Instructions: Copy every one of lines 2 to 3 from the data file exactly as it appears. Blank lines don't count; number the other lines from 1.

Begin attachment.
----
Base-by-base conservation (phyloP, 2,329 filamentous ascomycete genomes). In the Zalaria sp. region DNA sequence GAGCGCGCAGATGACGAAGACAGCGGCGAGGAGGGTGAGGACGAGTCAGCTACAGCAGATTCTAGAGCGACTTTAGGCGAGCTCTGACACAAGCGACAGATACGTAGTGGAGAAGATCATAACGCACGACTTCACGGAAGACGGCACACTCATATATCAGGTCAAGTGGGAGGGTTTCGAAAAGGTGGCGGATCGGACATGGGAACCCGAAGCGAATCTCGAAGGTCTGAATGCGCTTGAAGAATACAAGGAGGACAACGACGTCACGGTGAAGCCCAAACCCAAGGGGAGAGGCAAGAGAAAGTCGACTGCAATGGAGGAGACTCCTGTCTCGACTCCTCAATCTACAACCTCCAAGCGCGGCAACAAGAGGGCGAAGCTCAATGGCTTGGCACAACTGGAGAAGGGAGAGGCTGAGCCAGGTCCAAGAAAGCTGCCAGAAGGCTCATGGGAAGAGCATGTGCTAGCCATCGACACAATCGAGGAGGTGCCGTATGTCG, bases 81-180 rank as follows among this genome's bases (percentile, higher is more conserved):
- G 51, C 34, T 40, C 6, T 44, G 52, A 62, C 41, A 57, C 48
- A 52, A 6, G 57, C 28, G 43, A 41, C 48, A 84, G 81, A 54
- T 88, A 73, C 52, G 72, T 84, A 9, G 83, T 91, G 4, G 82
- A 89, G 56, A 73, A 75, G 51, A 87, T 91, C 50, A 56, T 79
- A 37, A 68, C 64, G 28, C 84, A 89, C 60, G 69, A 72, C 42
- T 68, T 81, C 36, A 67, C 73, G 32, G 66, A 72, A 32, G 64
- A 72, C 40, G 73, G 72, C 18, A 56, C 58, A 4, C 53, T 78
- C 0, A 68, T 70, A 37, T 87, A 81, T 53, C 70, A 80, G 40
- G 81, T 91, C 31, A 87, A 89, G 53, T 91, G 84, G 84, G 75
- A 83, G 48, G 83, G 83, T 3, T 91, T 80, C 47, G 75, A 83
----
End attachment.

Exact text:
- G 51, C 34, T 40, C 6, T 44, G 52, A 62, C 41, A 57, C 48
- A 52, A 6, G 57, C 28, G 43, A 41, C 48, A 84, G 81, A 54